The Life and Times of Bruce Bramson


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Map 3f Trang

Arrow points to Trang

Monday 14 October 1968

Hello again all~

Well, yesterday was one of “those days”! It began pleasantly enough with 7:30 rising in Phuket & a nice breakfast. Decided to change the oil in the Honda, which was accomplished without difficulty. Then a 20 km or so drive to the west side of the island, there to take a quick dip in whatever ocean it is at a lovely (& deserted) beach, (golf-course[!!] adjacent. Then on back to the main road. I’d just crossed the bridge back to the mainland when I recognized the curious “unstable” feeling of a tire going flat—and sure enuf, my second flat of the trip had occurred. This time it was a puncture from a very small nail, so I was able to get the tube patched at the next town (15¢), thus not losing a tube as previously. But it took time to change and what with other dalliances, I suppose it was nearly 11 o’clock when I left Khlo kloi, and it was sprinkling just a bit. That stopped almost at once, though, and it was a pleasant warm drive to Phang nga, where I stopped for a Pepsi. From here on, the road got much more spectacular, ascending by way of a long and twisty grade a range of very lovely mountains, then descending the other side into what proved to be a very large inland plateau. The mountains are solid chunks of [limestone] rock, with many sheer faces to which the jungle somehow clings. A spelunker’s paradise, I should guess, gathering from the number of caves I saw. The road was good, and the surroundings much more like what I’d expected on the crossing to Ranong. Not long after reaching this nice interior plateau, though the “interior rain” commenced, and my goodness!! — how it did rain! I was better prepared this time, & had a plastic raincoat (on backwards) under a cloth rain-coat (forwards). But there’s no keeping out rain like this so there is no choice but to get—eventually—soaked through. The worst of the storm passed after about 1/2 hr, but from that time on for close to 3 hrs it was slow but steady rain. I drove on through it all, though one has to go more slowly, and one gets tired more rapidly because greater attention has to be paid to driving. Thus, with all the delays, slow roads, rain and so forth it was nearly 6:30 when I reached Huai Yot (I’d missed Krabi altogether—it’s off the highway a bit), and the last 28 kms to Trang were in early evening darkness (thankfully, not too buggy). Exhausted and very wet, I checked into a hotel, got around a plate of fried rice very quickly, & sacked out!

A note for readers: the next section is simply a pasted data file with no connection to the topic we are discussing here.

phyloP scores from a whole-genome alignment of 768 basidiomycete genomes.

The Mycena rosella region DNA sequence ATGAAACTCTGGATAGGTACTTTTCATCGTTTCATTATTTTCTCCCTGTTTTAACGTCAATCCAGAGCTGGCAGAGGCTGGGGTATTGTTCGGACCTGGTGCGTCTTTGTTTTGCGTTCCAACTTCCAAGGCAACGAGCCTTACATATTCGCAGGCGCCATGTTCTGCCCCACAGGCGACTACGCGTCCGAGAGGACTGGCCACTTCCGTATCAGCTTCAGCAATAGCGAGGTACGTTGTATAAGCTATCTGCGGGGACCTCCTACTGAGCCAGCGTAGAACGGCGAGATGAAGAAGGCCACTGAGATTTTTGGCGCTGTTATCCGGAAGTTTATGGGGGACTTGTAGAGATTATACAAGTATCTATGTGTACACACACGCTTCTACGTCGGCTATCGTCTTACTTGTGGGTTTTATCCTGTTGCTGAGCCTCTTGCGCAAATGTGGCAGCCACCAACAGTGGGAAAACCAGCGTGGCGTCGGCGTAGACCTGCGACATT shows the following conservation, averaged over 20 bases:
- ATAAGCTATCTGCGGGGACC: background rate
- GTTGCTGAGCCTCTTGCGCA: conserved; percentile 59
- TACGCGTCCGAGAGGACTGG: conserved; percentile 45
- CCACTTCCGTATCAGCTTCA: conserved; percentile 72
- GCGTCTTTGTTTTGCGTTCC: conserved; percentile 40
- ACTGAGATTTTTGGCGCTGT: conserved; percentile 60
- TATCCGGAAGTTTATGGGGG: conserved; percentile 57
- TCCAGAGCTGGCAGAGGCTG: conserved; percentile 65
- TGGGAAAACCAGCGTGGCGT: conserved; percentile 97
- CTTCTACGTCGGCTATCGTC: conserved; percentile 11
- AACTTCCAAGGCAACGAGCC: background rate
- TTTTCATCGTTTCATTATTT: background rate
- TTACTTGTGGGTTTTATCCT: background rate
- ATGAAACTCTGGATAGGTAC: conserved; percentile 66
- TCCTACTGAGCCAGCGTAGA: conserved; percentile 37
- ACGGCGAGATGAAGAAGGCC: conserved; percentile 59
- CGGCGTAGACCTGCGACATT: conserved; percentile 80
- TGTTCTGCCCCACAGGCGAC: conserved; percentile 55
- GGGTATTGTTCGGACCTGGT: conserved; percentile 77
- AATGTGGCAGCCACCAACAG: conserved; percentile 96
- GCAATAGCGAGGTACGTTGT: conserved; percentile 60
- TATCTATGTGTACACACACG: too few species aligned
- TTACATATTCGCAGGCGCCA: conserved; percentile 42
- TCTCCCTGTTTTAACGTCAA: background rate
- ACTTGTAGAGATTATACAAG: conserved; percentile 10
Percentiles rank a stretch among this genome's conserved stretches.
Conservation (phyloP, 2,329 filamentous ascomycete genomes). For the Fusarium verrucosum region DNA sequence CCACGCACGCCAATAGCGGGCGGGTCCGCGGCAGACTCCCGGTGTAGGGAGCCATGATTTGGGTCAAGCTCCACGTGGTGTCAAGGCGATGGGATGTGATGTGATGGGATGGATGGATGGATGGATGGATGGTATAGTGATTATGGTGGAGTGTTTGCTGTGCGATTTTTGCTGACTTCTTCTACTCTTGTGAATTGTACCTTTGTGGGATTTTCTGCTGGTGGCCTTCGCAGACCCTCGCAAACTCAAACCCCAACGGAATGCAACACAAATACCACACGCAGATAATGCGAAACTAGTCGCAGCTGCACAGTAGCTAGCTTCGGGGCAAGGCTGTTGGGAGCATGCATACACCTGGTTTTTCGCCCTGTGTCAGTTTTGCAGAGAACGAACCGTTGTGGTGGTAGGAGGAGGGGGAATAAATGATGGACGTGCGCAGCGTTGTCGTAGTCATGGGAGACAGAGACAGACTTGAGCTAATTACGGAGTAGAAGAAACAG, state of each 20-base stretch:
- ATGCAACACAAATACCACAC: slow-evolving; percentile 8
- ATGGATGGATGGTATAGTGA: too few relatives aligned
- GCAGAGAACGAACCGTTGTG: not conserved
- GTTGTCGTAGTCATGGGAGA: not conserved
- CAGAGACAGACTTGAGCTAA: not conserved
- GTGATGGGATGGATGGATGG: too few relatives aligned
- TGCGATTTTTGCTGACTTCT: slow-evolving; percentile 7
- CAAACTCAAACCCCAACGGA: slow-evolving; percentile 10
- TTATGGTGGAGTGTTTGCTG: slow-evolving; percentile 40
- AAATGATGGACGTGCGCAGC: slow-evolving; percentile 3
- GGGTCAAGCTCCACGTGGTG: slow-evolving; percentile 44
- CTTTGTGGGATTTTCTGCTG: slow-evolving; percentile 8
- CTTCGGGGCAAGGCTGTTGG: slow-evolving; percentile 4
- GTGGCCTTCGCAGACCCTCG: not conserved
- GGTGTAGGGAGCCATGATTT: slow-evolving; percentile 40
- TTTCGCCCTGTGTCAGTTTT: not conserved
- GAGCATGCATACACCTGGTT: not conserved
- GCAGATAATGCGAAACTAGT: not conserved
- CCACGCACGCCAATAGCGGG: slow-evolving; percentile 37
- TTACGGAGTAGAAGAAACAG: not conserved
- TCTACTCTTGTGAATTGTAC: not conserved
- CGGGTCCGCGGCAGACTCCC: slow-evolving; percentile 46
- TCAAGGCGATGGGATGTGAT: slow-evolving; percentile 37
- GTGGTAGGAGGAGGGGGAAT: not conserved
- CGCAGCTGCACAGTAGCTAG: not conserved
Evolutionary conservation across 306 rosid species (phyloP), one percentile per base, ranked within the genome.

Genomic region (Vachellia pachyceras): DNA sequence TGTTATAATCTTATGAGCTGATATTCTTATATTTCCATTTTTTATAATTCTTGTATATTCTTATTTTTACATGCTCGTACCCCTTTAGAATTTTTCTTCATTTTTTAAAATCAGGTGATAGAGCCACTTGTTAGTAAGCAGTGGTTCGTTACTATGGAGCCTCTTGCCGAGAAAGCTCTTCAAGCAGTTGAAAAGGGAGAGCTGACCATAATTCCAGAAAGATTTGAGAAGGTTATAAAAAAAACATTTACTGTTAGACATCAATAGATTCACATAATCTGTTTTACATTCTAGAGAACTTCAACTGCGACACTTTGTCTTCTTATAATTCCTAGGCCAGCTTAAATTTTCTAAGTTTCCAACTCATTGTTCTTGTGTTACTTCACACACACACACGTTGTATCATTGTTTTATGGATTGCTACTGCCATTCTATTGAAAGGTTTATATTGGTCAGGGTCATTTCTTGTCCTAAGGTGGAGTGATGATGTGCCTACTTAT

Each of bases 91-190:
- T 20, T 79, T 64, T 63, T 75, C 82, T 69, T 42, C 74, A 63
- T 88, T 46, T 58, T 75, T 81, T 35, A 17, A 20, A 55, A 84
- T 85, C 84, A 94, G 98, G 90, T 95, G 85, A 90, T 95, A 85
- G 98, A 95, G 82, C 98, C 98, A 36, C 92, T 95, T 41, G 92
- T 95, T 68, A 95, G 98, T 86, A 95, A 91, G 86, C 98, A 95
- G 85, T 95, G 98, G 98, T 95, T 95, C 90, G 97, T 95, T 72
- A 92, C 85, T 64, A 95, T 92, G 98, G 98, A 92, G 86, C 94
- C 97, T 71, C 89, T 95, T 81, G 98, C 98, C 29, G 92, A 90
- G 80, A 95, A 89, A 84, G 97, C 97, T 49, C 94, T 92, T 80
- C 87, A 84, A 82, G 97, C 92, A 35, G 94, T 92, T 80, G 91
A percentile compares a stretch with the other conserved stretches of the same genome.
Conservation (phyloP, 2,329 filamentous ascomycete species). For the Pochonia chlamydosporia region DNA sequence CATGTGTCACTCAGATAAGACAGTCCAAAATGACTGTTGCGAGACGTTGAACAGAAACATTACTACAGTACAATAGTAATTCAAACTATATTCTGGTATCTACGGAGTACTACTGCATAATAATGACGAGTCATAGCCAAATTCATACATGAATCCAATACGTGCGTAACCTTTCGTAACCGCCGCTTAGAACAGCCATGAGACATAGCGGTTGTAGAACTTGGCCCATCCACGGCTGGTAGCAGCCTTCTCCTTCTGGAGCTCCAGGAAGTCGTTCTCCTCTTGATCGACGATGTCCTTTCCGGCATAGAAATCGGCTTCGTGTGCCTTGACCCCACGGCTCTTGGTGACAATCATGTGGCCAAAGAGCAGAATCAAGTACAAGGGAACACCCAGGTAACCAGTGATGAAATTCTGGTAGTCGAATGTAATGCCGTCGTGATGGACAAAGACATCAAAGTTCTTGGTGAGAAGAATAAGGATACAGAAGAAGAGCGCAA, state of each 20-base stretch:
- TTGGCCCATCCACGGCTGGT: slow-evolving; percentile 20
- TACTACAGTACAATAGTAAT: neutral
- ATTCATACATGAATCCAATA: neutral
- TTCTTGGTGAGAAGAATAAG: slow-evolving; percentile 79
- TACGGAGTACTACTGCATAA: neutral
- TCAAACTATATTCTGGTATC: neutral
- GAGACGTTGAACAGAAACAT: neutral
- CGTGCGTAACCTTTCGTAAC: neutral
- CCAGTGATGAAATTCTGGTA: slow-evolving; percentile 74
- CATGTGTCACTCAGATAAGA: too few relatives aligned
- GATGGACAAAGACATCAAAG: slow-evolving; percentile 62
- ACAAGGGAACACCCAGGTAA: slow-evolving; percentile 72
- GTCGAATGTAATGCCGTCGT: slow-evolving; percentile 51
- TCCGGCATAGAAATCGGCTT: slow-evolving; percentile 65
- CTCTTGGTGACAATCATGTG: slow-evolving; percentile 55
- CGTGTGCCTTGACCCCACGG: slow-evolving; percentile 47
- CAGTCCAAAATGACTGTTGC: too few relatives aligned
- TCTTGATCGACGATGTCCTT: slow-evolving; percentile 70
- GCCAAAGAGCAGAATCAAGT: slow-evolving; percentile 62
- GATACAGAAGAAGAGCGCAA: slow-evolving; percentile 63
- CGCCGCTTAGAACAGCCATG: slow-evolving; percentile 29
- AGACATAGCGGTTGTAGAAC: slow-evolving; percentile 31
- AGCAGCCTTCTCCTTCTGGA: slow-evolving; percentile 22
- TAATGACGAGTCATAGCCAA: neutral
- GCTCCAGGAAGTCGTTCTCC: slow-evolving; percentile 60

Map 3g Nakhon

Arrow points to Nakhon Si Thammarat

BACKSTORY: Though I say above I “got around a plate of fried rice”, the fact is I “got around” only a few bites. There was NO one in the hotel who spoke english, but I managed to get across to the cook “flied lice”, and in due course, a lovely plate-ful appeared, looking soooo innocent, with lttle shrimps and everything—and some green and red specks I didn’t recognize. Years later I learned these specks were pickynoos, a tiny kind of pepper that packs more wallop per unit size than anything I’d ever tasted. Holy mackerel! My mouth was on fire! There were handfuls of these thingies in there, and I though I would die if I tried to eat all that. So I didn’t, much to the mystification of the cook.

In my last letter, incidentally, I was right on my directions before I changed them. Studying the map a bit and getting my bearings, I shall be going down the west coast of west Malaysia; Hua Hin is on the east coast (or western shore) of the Gulf of Thailand, which I have been circling more or less this whole trip.

According to my diary, I spent a day in Trang, which does not square with the dates on these letters: A lazy day in Trang. Stocked up on soap, razor blades, tooth paste, but can;t find film. Tomorrow I go to Nakhon Sri Thammarat for overnite & back next day. I did drive to Kan Tang (to get my shoes dry!!) which is on the sea & end of the branch rry. Only steam here!

Train in countryside

Somewhere on the way to Nakohn Sri Thamarat

Apparently I found some film!

Freight Train at Ron Phibun

We passed a freight train at Ron Phibun

Train with Locomotive 353

Train with #353 in charge: I can't read the station sign

Locomotive 353 depart

RSR Loco 353 departs with its train